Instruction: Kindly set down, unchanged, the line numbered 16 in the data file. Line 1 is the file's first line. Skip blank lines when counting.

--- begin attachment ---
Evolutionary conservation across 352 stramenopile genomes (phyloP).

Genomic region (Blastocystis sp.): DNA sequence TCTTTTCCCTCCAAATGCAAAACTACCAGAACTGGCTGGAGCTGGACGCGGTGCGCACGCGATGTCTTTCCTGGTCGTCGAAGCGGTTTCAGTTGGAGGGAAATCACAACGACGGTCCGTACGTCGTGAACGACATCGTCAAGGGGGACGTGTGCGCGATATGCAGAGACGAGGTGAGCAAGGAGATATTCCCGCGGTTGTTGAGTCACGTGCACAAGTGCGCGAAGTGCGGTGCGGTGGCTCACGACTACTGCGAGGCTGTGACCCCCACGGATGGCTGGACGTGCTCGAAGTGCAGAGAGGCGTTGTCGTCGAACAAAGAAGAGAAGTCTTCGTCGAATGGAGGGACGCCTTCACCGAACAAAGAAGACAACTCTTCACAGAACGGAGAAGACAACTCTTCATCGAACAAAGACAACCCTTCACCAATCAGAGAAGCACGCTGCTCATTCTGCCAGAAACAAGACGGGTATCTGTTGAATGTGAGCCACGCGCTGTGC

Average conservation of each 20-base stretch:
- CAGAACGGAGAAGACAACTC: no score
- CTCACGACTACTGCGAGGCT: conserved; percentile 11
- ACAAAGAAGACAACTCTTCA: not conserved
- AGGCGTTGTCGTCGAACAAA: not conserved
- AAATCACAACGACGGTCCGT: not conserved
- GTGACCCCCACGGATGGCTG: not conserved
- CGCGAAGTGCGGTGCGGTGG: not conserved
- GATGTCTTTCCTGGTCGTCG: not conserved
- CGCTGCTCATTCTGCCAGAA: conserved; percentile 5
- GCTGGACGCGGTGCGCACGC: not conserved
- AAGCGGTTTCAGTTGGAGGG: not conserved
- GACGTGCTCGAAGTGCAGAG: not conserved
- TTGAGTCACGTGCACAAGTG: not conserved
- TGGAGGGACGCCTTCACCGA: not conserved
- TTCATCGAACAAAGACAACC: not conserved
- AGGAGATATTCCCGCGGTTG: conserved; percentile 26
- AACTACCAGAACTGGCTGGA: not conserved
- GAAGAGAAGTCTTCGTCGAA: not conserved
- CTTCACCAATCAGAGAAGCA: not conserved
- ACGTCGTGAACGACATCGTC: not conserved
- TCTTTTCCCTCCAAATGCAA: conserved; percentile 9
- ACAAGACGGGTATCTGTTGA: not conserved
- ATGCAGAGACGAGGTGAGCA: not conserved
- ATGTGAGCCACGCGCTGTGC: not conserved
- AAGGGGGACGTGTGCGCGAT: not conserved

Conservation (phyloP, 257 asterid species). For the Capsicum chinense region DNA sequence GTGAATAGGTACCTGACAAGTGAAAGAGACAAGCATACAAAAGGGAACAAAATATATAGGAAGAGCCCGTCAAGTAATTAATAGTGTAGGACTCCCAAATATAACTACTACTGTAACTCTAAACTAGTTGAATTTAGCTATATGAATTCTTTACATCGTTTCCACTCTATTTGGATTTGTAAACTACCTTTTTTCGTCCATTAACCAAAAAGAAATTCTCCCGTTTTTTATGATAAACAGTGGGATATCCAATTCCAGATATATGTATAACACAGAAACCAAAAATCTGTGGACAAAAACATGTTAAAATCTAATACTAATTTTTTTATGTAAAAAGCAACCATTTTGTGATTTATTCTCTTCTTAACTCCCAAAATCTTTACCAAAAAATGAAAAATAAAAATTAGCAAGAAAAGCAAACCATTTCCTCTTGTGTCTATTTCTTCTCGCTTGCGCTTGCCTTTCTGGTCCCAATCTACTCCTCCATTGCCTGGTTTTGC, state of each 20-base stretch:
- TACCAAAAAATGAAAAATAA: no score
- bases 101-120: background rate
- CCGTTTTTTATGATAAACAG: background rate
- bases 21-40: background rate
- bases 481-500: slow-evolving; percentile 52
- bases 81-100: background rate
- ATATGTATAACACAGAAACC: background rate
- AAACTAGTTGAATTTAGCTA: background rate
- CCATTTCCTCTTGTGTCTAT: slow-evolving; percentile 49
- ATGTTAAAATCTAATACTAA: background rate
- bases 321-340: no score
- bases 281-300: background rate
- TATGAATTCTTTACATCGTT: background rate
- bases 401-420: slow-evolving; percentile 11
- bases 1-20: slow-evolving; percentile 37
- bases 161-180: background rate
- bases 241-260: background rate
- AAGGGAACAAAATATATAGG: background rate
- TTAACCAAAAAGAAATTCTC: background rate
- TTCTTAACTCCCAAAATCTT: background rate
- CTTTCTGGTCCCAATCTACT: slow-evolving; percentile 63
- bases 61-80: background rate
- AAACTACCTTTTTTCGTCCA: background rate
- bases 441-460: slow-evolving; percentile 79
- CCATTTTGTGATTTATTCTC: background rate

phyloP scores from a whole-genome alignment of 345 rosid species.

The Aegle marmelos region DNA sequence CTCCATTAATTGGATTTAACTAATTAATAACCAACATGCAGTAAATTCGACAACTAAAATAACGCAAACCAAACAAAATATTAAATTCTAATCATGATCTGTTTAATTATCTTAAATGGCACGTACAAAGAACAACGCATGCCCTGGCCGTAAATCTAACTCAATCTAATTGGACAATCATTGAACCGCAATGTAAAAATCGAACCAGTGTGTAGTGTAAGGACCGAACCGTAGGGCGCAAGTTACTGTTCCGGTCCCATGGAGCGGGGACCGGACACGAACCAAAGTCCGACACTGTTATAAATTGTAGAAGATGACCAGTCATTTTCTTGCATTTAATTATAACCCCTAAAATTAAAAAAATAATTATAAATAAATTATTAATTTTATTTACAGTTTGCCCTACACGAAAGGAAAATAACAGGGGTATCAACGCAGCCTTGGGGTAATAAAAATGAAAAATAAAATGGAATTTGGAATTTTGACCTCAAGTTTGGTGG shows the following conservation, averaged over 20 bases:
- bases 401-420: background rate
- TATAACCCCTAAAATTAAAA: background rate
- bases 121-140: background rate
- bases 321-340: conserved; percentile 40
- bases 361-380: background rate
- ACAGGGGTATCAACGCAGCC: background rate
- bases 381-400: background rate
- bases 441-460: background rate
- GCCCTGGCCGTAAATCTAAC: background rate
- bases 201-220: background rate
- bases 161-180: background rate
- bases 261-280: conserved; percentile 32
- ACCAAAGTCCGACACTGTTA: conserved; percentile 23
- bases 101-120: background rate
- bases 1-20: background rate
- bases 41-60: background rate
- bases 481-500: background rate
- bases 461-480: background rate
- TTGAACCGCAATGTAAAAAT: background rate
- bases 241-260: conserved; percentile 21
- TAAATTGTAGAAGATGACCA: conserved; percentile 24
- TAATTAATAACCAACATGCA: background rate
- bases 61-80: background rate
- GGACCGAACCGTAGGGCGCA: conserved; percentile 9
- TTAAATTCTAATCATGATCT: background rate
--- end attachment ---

- TTGAGTCACGTGCACAAGTG: not conserved